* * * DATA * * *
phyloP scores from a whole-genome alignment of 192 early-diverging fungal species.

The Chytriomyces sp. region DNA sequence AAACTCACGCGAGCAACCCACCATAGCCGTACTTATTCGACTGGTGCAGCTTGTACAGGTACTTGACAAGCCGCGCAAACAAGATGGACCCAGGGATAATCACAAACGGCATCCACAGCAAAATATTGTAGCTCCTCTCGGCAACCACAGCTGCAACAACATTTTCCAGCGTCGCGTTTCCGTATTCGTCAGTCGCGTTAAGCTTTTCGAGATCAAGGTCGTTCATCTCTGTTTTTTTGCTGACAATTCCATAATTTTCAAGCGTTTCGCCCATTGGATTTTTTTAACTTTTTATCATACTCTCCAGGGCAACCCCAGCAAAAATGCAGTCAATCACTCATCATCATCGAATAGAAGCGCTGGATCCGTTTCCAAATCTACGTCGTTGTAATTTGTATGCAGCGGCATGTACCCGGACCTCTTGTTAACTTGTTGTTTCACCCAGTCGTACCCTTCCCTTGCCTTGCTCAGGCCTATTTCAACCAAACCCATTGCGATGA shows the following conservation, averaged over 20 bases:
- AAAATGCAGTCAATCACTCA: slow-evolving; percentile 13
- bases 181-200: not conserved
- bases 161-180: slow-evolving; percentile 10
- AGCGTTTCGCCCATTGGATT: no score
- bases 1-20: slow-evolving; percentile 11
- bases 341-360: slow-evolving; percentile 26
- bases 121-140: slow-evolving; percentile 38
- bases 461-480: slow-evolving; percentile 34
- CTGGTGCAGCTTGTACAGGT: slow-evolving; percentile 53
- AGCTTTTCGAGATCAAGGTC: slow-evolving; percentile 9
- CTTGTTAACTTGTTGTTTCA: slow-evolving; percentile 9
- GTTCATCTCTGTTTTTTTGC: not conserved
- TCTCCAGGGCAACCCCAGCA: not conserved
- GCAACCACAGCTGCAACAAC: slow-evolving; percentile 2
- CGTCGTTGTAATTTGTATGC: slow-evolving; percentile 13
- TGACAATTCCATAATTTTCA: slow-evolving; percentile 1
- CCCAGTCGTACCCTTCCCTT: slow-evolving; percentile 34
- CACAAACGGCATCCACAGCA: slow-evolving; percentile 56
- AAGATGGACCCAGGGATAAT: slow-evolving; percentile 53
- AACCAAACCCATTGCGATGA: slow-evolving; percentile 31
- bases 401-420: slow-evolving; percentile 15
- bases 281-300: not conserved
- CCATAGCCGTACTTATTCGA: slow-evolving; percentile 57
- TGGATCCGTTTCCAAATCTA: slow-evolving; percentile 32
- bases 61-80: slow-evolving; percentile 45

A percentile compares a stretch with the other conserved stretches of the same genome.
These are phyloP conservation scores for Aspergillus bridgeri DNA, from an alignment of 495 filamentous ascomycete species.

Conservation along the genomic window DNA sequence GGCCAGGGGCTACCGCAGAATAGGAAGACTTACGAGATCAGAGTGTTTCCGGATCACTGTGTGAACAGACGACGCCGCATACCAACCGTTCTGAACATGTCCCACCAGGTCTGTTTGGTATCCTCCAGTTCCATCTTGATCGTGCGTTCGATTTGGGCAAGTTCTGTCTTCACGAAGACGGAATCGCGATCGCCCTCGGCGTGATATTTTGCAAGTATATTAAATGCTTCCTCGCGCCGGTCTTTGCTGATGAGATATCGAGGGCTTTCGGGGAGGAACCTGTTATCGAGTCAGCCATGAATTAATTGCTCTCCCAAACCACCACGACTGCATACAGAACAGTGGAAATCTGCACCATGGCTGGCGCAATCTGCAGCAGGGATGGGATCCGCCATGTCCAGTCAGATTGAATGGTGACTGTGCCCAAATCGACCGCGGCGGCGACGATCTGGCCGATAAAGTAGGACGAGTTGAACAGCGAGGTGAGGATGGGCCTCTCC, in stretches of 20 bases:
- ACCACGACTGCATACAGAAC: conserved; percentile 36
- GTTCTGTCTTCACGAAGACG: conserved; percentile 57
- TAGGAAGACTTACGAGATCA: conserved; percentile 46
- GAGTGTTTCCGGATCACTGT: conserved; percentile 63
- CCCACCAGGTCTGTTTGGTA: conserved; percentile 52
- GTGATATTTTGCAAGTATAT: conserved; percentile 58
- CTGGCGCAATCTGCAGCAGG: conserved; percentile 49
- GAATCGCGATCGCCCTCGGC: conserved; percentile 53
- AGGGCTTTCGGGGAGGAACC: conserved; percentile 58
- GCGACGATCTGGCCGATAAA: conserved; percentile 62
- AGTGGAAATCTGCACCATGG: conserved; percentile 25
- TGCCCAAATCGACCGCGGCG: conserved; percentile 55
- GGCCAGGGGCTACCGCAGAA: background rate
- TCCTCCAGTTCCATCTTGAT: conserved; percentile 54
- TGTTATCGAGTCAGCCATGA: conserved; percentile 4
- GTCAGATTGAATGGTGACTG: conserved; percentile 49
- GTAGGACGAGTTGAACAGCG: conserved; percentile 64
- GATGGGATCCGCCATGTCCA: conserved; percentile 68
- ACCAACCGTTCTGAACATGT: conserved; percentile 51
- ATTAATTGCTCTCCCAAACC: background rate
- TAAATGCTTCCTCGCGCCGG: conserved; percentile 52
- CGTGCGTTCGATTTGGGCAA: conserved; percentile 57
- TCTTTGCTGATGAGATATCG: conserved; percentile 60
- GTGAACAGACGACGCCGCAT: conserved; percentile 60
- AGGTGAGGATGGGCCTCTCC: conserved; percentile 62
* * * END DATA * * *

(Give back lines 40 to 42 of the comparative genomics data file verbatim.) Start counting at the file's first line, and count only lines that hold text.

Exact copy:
- GCGACGATCTGGCCGATAAA: conserved; percentile 62
- AGTGGAAATCTGCACCATGG: conserved; percentile 25
- TGCCCAAATCGACCGCGGCG: conserved; percentile 55